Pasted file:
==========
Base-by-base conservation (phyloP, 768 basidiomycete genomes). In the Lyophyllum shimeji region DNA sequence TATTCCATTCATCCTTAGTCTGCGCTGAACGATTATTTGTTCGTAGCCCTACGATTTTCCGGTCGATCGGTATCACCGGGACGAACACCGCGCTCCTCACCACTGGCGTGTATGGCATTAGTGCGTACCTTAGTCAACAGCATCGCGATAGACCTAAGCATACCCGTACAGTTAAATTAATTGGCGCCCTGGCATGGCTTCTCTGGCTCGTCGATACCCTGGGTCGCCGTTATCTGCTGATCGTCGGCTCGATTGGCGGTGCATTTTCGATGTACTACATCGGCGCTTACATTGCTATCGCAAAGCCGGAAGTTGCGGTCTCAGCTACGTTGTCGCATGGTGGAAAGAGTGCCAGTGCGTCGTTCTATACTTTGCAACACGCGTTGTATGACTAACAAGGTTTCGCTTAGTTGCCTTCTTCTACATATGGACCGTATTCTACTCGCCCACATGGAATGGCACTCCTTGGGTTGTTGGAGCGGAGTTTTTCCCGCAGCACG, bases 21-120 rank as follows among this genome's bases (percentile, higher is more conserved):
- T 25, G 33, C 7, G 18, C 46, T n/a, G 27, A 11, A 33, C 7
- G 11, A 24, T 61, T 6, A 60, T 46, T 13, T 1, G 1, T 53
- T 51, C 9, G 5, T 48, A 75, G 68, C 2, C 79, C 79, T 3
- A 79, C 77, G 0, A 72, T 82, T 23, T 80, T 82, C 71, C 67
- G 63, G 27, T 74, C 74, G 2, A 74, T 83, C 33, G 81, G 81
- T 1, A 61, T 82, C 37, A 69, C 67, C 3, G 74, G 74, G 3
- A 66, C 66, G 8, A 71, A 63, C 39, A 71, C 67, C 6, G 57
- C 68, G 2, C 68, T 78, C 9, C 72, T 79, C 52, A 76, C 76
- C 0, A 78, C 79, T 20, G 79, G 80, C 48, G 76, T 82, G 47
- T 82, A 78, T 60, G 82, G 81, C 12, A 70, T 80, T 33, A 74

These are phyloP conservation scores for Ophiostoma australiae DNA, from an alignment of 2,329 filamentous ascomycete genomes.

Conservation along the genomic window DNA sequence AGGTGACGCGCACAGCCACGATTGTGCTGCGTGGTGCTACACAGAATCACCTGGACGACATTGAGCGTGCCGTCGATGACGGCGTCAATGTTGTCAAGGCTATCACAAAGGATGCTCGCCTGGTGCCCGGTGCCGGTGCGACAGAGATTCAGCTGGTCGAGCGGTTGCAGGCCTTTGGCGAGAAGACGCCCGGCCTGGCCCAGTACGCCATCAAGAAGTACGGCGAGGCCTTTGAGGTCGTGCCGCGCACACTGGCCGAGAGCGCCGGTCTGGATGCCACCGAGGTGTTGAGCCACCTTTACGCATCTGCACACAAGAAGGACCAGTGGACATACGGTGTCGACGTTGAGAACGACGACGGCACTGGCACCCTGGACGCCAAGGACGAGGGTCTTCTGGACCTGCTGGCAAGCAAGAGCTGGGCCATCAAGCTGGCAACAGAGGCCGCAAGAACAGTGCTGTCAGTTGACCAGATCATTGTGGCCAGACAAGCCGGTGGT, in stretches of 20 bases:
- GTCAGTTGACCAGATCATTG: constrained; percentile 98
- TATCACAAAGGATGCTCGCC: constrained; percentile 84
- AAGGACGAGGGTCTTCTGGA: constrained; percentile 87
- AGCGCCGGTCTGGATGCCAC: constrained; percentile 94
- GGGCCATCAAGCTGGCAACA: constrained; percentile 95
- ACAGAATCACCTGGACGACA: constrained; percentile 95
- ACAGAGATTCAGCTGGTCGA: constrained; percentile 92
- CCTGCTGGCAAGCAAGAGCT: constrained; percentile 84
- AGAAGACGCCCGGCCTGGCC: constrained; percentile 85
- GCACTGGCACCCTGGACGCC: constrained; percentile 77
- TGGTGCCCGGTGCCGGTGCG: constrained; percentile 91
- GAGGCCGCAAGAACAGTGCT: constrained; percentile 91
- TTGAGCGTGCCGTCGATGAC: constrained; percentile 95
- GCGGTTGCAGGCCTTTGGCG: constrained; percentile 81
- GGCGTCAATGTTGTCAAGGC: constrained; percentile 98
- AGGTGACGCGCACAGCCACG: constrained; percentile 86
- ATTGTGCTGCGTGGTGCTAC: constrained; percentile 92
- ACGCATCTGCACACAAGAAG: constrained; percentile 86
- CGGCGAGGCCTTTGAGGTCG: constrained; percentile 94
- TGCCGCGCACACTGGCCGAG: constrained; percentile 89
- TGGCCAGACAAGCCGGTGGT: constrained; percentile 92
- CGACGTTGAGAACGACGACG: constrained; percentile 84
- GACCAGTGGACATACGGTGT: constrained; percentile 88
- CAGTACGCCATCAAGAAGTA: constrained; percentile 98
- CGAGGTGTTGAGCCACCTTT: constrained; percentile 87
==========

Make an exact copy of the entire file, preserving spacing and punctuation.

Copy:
Base-by-base conservation (phyloP, 768 basidiomycete genomes). In the Lyophyllum shimeji region DNA sequence TATTCCATTCATCCTTAGTCTGCGCTGAACGATTATTTGTTCGTAGCCCTACGATTTTCCGGTCGATCGGTATCACCGGGACGAACACCGCGCTCCTCACCACTGGCGTGTATGGCATTAGTGCGTACCTTAGTCAACAGCATCGCGATAGACCTAAGCATACCCGTACAGTTAAATTAATTGGCGCCCTGGCATGGCTTCTCTGGCTCGTCGATACCCTGGGTCGCCGTTATCTGCTGATCGTCGGCTCGATTGGCGGTGCATTTTCGATGTACTACATCGGCGCTTACATTGCTATCGCAAAGCCGGAAGTTGCGGTCTCAGCTACGTTGTCGCATGGTGGAAAGAGTGCCAGTGCGTCGTTCTATACTTTGCAACACGCGTTGTATGACTAACAAGGTTTCGCTTAGTTGCCTTCTTCTACATATGGACCGTATTCTACTCGCCCACATGGAATGGCACTCCTTGGGTTGTTGGAGCGGAGTTTTTCCCGCAGCACG, bases 21-120 rank as follows among this genome's bases (percentile, higher is more conserved):
- T 25, G 33, C 7, G 18, C 46, T n/a, G 27, A 11, A 33, C 7
- G 11, A 24, T 61, T 6, A 60, T 46, T 13, T 1, G 1, T 53
- T 51, C 9, G 5, T 48, A 75, G 68, C 2, C 79, C 79, T 3
- A 79, C 77, G 0, A 72, T 82, T 23, T 80, T 82, C 71, C 67
- G 63, G 27, T 74, C 74, G 2, A 74, T 83, C 33, G 81, G 81
- T 1, A 61, T 82, C 37, A 69, C 67, C 3, G 74, G 74, G 3
- A 66, C 66, G 8, A 71, A 63, C 39, A 71, C 67, C 6, G 57
- C 68, G 2, C 68, T 78, C 9, C 72, T 79, C 52, A 76, C 76
- C 0, A 78, C 79, T 20, G 79, G 80, C 48, G 76, T 82, G 47
- T 82, A 78, T 60, G 82, G 81, C 12, A 70, T 80, T 33, A 74

These are phyloP conservation scores for Ophiostoma australiae DNA, from an alignment of 2,329 filamentous ascomycete genomes.

Conservation along the genomic window DNA sequence AGGTGACGCGCACAGCCACGATTGTGCTGCGTGGTGCTACACAGAATCACCTGGACGACATTGAGCGTGCCGTCGATGACGGCGTCAATGTTGTCAAGGCTATCACAAAGGATGCTCGCCTGGTGCCCGGTGCCGGTGCGACAGAGATTCAGCTGGTCGAGCGGTTGCAGGCCTTTGGCGAGAAGACGCCCGGCCTGGCCCAGTACGCCATCAAGAAGTACGGCGAGGCCTTTGAGGTCGTGCCGCGCACACTGGCCGAGAGCGCCGGTCTGGATGCCACCGAGGTGTTGAGCCACCTTTACGCATCTGCACACAAGAAGGACCAGTGGACATACGGTGTCGACGTTGAGAACGACGACGGCACTGGCACCCTGGACGCCAAGGACGAGGGTCTTCTGGACCTGCTGGCAAGCAAGAGCTGGGCCATCAAGCTGGCAACAGAGGCCGCAAGAACAGTGCTGTCAGTTGACCAGATCATTGTGGCCAGACAAGCCGGTGGT, in stretches of 20 bases:
- GTCAGTTGACCAGATCATTG: constrained; percentile 98
- TATCACAAAGGATGCTCGCC: constrained; percentile 84
- AAGGACGAGGGTCTTCTGGA: constrained; percentile 87
- AGCGCCGGTCTGGATGCCAC: constrained; percentile 94
- GGGCCATCAAGCTGGCAACA: constrained; percentile 95
- ACAGAATCACCTGGACGACA: constrained; percentile 95
- ACAGAGATTCAGCTGGTCGA: constrained; percentile 92
- CCTGCTGGCAAGCAAGAGCT: constrained; percentile 84
- AGAAGACGCCCGGCCTGGCC: constrained; percentile 85
- GCACTGGCACCCTGGACGCC: constrained; percentile 77
- TGGTGCCCGGTGCCGGTGCG: constrained; percentile 91
- GAGGCCGCAAGAACAGTGCT: constrained; percentile 91
- TTGAGCGTGCCGTCGATGAC: constrained; percentile 95
- GCGGTTGCAGGCCTTTGGCG: constrained; percentile 81
- GGCGTCAATGTTGTCAAGGC: constrained; percentile 98
- AGGTGACGCGCACAGCCACG: constrained; percentile 86
- ATTGTGCTGCGTGGTGCTAC: constrained; percentile 92
- ACGCATCTGCACACAAGAAG: constrained; percentile 86
- CGGCGAGGCCTTTGAGGTCG: constrained; percentile 94
- TGCCGCGCACACTGGCCGAG: constrained; percentile 89
- TGGCCAGACAAGCCGGTGGT: constrained; percentile 92
- CGACGTTGAGAACGACGACG: constrained; percentile 84
- GACCAGTGGACATACGGTGT: constrained; percentile 88
- CAGTACGCCATCAAGAAGTA: constrained; percentile 98
- CGAGGTGTTGAGCCACCTTT: constrained; percentile 87